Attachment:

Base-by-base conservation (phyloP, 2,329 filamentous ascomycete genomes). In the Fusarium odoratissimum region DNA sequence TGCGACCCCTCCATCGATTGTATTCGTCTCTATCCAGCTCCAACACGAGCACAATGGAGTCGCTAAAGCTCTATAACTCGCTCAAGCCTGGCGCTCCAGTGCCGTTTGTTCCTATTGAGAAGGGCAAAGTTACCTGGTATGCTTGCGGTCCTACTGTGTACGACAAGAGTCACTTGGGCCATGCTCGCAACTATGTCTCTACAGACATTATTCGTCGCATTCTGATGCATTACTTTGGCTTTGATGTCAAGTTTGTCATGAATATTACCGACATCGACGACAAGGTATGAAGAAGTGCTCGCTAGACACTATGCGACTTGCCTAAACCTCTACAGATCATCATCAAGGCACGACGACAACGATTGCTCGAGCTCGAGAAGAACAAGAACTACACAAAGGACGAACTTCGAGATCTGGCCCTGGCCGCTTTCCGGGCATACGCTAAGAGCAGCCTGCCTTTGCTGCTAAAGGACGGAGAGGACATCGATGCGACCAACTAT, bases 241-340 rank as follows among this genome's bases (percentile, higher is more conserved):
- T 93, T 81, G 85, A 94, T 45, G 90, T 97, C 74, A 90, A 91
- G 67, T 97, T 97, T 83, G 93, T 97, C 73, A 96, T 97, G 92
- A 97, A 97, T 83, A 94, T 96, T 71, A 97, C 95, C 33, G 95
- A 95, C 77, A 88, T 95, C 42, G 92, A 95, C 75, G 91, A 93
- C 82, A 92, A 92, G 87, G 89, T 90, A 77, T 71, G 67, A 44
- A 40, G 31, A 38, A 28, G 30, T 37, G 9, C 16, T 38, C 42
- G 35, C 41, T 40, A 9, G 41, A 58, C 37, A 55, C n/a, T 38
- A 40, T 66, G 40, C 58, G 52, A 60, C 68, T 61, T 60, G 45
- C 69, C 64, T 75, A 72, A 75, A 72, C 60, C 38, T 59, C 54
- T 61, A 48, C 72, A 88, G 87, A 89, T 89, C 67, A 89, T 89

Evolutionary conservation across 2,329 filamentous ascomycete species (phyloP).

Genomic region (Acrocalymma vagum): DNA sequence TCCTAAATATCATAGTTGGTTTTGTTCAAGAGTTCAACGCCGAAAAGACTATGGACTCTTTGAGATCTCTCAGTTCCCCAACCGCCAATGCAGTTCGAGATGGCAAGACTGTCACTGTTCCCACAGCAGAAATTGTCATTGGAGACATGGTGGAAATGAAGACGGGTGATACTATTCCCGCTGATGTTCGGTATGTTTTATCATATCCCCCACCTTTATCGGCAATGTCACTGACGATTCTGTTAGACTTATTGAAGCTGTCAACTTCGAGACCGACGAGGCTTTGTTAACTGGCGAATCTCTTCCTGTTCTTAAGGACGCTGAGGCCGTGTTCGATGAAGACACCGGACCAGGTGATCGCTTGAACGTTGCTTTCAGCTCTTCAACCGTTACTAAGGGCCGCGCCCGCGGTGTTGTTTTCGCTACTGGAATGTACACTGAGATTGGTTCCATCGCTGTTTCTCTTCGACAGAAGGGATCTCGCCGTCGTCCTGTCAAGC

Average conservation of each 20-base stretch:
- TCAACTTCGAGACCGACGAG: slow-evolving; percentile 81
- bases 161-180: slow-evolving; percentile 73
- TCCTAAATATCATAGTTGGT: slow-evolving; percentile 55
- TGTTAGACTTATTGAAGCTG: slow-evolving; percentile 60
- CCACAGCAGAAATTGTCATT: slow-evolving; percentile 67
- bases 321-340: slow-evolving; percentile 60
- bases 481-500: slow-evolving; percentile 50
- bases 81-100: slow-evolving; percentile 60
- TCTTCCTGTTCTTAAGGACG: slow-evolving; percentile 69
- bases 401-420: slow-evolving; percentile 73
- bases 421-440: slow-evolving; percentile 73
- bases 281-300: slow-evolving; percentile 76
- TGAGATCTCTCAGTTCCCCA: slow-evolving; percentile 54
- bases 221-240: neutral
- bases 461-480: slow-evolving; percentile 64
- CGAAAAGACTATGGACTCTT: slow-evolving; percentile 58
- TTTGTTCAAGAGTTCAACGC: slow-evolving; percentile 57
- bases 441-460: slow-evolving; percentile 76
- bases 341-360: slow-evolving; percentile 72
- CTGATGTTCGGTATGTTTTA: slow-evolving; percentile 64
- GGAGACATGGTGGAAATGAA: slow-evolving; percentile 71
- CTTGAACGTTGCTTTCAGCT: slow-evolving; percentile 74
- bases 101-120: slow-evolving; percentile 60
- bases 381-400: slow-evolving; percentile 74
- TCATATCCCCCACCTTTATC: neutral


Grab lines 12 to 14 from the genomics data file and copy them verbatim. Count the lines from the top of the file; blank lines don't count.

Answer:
Evolutionary conservation across 2,329 filamentous ascomycete species (phyloP).

Genomic region (Acrocalymma vagum): DNA sequence TCCTAAATATCATAGTTGGTTTTGTTCAAGAGTTCAACGCCGAAAAGACTATGGACTCTTTGAGATCTCTCAGTTCCCCAACCGCCAATGCAGTTCGAGATGGCAAGACTGTCACTGTTCCCACAGCAGAAATTGTCATTGGAGACATGGTGGAAATGAAGACGGGTGATACTATTCCCGCTGATGTTCGGTATGTTTTATCATATCCCCCACCTTTATCGGCAATGTCACTGACGATTCTGTTAGACTTATTGAAGCTGTCAACTTCGAGACCGACGAGGCTTTGTTAACTGGCGAATCTCTTCCTGTTCTTAAGGACGCTGAGGCCGTGTTCGATGAAGACACCGGACCAGGTGATCGCTTGAACGTTGCTTTCAGCTCTTCAACCGTTACTAAGGGCCGCGCCCGCGGTGTTGTTTTCGCTACTGGAATGTACACTGAGATTGGTTCCATCGCTGTTTCTCTTCGACAGAAGGGATCTCGCCGTCGTCCTGTCAAGC

Average conservation of each 20-base stretch: